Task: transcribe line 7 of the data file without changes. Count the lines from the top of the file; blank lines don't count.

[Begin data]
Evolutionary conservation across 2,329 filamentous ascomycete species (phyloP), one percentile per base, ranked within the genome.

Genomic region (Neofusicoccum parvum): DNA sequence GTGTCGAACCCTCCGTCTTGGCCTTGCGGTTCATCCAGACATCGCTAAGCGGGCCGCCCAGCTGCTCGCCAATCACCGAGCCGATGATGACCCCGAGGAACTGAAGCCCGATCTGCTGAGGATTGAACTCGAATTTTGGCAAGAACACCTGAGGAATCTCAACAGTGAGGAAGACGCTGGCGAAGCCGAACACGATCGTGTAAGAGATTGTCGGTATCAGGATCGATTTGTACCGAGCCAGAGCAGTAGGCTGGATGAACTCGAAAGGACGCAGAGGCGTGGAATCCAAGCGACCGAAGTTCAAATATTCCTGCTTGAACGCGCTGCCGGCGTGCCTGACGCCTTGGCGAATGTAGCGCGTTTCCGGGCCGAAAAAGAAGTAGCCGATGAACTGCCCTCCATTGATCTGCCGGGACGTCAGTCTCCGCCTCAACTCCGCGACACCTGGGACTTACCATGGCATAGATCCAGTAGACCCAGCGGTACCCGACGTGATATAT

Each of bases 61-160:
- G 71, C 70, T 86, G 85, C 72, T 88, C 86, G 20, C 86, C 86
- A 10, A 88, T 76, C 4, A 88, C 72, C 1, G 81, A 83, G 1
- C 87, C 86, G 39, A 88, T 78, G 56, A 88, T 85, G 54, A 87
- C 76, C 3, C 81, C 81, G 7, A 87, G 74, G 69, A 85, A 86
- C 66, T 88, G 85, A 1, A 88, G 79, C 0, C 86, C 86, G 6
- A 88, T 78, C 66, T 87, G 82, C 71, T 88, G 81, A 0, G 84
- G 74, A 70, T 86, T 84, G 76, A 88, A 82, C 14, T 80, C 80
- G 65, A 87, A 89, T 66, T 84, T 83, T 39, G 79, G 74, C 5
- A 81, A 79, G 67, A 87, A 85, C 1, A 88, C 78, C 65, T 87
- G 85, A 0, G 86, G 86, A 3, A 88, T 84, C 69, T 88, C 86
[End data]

- C 76, C 3, C 81, C 81, G 7, A 87, G 74, G 69, A 85, A 86